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Taped the area and made a little work space:
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Sealed the wood with epoxy, then filled the rest with epoxy-based filler:
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Took a little break after all that work:
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Sanded smooth and washed with solvent:
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Painted it black:
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Painted the bottom paint:
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Changed the lower unit oil:
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She’s ready to start the cruising season!

January 14, 2012

Burgee

Filed under: Hardware — tomlarkin @ 9:12 pm

Carol Anderson made me a beautiful Coot burgee. Here it is with Christmas Lights.
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I found this quote from Lindsey Lord, so we decided to make it swallow-tailed instead of pointy:
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I sent her this picture. I think she did a great job translating it.

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Thanks Carol!

August 17, 2011

Haul Out

Filed under: Building - Painting — tomlarkin @ 11:16 am

Took her out of the water for the first time since we launched. Changed the oil and filter, changed the lower unit oil, scrubbed and repainted the bottom, cut the skegs down and mounted them permanently, and got the boat name painted on. I raised the boot stripe on the stern too, to make her look like she’s floating on her lines instead of being stern-low.

First thing I did was to scrub off all the green scum and repaint the bottom.
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Checking out name sizes.
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Nancy painted the letters free-hand after outlining with chalk.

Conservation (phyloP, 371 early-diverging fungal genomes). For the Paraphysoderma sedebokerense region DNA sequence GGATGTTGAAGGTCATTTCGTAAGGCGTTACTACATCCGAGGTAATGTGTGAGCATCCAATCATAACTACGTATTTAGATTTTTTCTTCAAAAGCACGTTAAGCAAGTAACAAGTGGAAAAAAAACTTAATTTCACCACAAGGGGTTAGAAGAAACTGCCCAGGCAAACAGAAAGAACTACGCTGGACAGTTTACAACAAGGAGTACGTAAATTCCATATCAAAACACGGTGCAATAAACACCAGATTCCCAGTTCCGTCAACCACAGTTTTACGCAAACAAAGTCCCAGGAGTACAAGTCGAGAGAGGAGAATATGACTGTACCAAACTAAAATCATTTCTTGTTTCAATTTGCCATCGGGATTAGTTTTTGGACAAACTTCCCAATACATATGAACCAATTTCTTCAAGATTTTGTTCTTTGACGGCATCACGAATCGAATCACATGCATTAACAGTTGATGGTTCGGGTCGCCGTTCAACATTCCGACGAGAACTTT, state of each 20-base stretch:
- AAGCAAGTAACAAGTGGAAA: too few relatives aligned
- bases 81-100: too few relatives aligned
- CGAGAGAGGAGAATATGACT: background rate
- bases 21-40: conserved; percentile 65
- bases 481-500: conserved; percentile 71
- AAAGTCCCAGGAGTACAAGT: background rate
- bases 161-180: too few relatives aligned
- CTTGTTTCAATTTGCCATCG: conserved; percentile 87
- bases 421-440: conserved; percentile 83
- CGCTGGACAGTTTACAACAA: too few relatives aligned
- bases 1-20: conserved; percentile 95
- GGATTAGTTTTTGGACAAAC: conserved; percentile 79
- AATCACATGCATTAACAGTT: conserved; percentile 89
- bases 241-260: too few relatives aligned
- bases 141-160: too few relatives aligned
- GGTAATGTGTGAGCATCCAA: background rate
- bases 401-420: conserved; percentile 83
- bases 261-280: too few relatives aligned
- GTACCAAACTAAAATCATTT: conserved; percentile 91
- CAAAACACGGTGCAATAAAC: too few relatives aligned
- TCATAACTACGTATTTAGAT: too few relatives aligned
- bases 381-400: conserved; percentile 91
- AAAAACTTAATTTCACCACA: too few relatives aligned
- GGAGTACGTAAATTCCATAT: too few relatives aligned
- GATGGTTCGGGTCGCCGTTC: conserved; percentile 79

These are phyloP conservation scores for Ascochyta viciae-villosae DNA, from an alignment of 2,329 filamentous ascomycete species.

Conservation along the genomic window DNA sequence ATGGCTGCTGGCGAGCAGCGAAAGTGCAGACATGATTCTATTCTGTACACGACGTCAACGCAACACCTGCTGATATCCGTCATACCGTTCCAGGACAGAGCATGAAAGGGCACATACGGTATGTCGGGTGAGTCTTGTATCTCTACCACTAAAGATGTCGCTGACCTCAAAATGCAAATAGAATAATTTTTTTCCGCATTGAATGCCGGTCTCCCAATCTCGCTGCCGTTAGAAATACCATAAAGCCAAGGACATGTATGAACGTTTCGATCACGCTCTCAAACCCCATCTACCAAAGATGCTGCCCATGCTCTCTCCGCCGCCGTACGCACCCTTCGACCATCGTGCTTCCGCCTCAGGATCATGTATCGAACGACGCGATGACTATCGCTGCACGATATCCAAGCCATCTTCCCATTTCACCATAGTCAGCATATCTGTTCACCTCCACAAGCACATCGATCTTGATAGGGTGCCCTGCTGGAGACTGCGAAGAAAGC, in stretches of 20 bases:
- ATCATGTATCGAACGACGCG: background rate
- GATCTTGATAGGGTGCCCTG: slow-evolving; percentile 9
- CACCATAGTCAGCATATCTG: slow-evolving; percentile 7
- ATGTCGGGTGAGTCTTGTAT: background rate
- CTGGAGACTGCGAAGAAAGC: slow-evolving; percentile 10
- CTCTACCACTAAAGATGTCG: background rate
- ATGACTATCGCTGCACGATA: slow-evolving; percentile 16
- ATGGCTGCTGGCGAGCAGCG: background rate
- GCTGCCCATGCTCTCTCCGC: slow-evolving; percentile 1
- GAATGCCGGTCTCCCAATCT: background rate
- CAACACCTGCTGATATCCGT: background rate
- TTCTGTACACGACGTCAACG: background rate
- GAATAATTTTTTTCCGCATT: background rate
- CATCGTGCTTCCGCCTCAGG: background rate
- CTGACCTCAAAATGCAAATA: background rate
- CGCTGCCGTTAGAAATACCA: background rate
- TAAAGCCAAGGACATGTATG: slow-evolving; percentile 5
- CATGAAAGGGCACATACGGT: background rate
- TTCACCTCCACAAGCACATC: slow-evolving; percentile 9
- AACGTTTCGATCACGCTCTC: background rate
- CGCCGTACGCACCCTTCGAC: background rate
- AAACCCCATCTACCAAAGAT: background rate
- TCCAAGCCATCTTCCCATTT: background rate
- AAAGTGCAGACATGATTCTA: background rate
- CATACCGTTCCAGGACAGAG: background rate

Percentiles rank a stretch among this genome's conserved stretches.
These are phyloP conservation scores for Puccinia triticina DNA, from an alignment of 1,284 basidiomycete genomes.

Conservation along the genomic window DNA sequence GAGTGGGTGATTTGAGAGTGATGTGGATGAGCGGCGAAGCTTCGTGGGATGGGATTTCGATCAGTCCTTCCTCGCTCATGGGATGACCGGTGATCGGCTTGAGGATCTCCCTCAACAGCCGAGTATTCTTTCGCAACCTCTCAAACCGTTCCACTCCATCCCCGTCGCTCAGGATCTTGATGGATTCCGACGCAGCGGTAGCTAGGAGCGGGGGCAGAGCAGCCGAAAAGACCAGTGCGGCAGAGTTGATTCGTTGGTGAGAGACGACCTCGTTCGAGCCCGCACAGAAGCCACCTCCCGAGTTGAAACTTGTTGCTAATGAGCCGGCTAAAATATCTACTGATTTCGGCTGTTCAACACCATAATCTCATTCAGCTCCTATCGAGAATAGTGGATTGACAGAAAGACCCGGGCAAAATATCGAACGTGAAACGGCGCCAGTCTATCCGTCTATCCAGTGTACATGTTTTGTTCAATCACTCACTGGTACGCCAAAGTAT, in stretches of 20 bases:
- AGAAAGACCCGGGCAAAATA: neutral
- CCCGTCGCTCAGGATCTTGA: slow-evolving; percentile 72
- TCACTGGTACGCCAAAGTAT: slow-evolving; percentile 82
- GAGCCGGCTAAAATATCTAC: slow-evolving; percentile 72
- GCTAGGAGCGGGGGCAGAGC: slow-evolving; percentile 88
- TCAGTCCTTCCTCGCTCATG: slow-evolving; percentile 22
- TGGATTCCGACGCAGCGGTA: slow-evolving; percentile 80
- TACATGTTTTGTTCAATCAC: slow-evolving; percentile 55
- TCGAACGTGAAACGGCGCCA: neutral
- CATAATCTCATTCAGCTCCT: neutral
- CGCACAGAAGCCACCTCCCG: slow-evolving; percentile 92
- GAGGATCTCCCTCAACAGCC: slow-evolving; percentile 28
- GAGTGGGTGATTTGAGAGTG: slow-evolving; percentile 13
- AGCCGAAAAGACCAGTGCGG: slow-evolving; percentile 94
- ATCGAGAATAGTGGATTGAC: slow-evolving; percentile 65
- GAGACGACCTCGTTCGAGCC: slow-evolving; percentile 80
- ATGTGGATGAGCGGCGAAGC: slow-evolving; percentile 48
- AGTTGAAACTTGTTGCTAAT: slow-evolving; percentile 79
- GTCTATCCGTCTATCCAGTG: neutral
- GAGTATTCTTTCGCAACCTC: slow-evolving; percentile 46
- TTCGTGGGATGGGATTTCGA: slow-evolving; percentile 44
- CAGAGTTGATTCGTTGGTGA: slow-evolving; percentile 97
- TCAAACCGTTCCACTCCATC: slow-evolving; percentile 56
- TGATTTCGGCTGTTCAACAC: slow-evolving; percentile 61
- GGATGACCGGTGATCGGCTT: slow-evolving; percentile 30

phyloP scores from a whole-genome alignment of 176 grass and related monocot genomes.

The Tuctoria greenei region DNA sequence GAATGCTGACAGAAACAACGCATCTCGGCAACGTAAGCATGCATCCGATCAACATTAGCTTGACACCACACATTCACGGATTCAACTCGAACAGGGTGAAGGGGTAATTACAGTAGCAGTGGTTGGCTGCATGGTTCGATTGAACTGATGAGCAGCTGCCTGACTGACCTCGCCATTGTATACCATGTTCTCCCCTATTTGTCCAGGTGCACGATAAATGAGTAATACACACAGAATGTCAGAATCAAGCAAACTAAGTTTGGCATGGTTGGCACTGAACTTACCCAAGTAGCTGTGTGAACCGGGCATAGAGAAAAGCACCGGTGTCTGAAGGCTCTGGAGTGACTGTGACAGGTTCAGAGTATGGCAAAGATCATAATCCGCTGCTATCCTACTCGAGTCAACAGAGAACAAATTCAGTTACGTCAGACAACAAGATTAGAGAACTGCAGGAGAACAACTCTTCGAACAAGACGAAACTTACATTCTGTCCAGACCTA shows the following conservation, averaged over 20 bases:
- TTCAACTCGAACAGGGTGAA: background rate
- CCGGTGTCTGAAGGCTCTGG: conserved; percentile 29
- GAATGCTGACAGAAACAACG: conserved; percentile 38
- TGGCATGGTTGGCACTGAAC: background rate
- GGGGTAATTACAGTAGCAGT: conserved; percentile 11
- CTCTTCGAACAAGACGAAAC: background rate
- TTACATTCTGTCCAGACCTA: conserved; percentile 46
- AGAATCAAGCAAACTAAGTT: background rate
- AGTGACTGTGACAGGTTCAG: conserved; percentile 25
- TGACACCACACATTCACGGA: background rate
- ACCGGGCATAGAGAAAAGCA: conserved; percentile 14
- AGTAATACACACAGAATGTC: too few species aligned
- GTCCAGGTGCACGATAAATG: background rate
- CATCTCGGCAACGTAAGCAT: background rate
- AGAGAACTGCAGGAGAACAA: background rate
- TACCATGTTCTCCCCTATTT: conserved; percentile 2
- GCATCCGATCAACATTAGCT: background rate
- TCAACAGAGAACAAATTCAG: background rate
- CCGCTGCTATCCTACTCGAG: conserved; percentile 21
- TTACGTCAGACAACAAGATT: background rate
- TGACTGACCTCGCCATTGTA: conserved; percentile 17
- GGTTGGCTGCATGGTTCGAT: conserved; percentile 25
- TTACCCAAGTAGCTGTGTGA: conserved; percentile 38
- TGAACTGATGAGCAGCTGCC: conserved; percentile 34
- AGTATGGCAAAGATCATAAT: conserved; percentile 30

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Dark gold trim finishes the lettering.
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April 25, 2011

Polishing the Dinghy

Filed under: Dinghy — tomlarkin @ 11:49 am

My dinghy was pretty inexpensive, but it was really rough. Thick glass seams on the chines and big blobs of resin were all over the outside. The bright wood finish also clashed with my color scheme. So I spent the past couple of weekends making it (somewhat) beautiful. First I ground down the worst of the high points and then re-sealed the surface with epoxy. Then I troweled on lots of fairing filler, sanded it off, and did it again. One more epoxy seal, then a couple coats of primer, then three coats of the same two-part polyurethane paint I used on the Coot. I added some rub strips on the bottom to protect my new paint and some ‘Gunnel-Guard’ padding all around the gunwales so the dinghy won’t ding up the hull. I hauled it down to the boat today. I think it looks really nice, and they look like they belong together now.

Lots and lots of filler!
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Primer:
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Installing the rub strips. The skeg has a stainless steel strip because it gets a lot of wear:
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This shows the gunnel-guard installed:
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At home on the stern:
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I wrote this entry on the iPad using the WordPress app, so the formatting is a little weird. Not as difficult to do as I expected, though.